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Micronucleus test using formalin-fixed rat glandular stomach and colon

Abstract

Background

Genotoxicity in tissues other than hematopoietic tissues, such as the liver and gastrointestinal (GI) tract, is an important focus in the risk assessment of chemicals in humans. We previously developed a rat micronucleus test for the GI tract, which is the first contact tissue where chemicals are introduced into the body through oral exposure. Target cells were obtained from fresh tissue samples by ethylenediaminetetraacetic acid disodium salt (EDTA) treatment. As an improvement to this method, we have used formalin-fixed tissues instead of fresh tissues; this approach can be used for tissues that are sampled from other toxicological tests and that are archived for several years. This new method can be used for examining micronucleus induction retrospectively when needed. In the present study, we compared the performance of the EDTA method and the new method with formalin-fixed tissues (formalin-fixation method).

Results

Histological examination showed that both the EDTA and formalin-fixation methods could be used for collecting cells located in or above the proliferative zone of the GI tract tissues of rats. In addition, the collected cells were similar in shape. We conducted micronucleus tests with rat GI tract tissues by the two methods using model chemicals, which were used as positive control chemicals (a combination of diethylnitrosamine, 1,2-dimethylhydrazine dihydrochloride, and potassium bromate). The two methods showed similar results. We additionally evaluated the aging effect of tissues stored in formalin fixative. The results showed that 1 year of storage did not affect the frequency of micronucleated cells.

Conclusion

The equivalence of the EDTA and formalin-fixation methods was confirmed, and micronucleus analysis was possible up to at least 1 year after formalin fixation of the GI tract, indicating that the formalin-fixation method is valuable for the rat GI tract micronucleus test.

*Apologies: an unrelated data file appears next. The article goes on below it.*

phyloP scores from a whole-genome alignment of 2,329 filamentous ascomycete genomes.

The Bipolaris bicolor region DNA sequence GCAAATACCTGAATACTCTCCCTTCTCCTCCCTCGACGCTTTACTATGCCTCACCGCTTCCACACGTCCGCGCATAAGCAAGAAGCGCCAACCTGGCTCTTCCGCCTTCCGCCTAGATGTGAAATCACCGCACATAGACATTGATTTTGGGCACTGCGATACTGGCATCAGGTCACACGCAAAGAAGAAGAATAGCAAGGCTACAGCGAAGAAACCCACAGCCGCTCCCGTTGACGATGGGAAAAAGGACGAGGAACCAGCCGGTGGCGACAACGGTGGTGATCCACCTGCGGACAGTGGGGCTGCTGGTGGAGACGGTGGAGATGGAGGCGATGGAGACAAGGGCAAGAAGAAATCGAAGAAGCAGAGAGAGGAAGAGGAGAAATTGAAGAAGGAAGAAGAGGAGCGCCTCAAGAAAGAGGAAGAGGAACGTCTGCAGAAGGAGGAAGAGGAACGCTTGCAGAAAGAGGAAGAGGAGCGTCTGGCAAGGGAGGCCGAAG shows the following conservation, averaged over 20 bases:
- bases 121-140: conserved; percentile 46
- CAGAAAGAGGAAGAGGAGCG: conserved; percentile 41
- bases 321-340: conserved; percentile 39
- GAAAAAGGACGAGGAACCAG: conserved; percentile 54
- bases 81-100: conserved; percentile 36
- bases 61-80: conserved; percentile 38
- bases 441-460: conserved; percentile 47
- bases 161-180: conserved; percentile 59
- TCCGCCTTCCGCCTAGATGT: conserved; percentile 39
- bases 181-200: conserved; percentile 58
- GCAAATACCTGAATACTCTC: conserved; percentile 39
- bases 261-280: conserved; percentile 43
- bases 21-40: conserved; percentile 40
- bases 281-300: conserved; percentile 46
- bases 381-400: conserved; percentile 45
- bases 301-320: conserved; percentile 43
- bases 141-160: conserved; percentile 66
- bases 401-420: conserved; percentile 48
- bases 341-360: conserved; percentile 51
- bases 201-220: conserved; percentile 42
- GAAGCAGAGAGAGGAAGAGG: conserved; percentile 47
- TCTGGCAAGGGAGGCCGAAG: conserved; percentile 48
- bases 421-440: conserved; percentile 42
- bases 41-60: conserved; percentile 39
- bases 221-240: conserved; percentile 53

Introduction

Evaluation of genotoxicity in tissues other than hematopoietic tissue, such as the liver and gastrointestinal (GI) tract, is important in the risk assessment of chemicals in humans, particularly in in situ tissues that are the targets for carcinogenesis. Furthermore, the GI tract is the first contact site for orally exposed substances. DNA damage and gene mutations can be evaluated using appropriate tools such as the comet assay and gene mutation assay in transgenic animals [1, 2]. These assays can be performed on any tissue. On the other hand, the endpoint of chromosomal aberrations can be detected only in limited tissues. Recently, micronucleus (MN) assays using the skin, liver, GI tract, and germ cells have been developed and reviewed in several reports [3,4,5,6,7]. In particular, liver MN assays have undergone rapid advancements [6, 8, 9]. We previously developed a rat GI tract MN test by repeated treatment, and target cells were collected by ethylenediaminetetraacetic acid disodium salt (EDTA) treatment immediately after necropsy (EDTA method) [10,11,12,13]. This method showed good sensitivity and specificity for the detection of chemicals that induce chromosomal aberrations in the stomach and colon [8, 12,13,14]. As an improvement to the previous EDTA method, we have used formalin-fixed tissues instead of fresh tissues, on the basis of published reports [9, 15]; this approach can be used for tissues that are sampled from other toxicological tests and that are archived for several years. Using this new method (formalin-fixation method, abbrev.; FF method), we can examine MN induction retrospectively when needed without any additional experiment using new animals.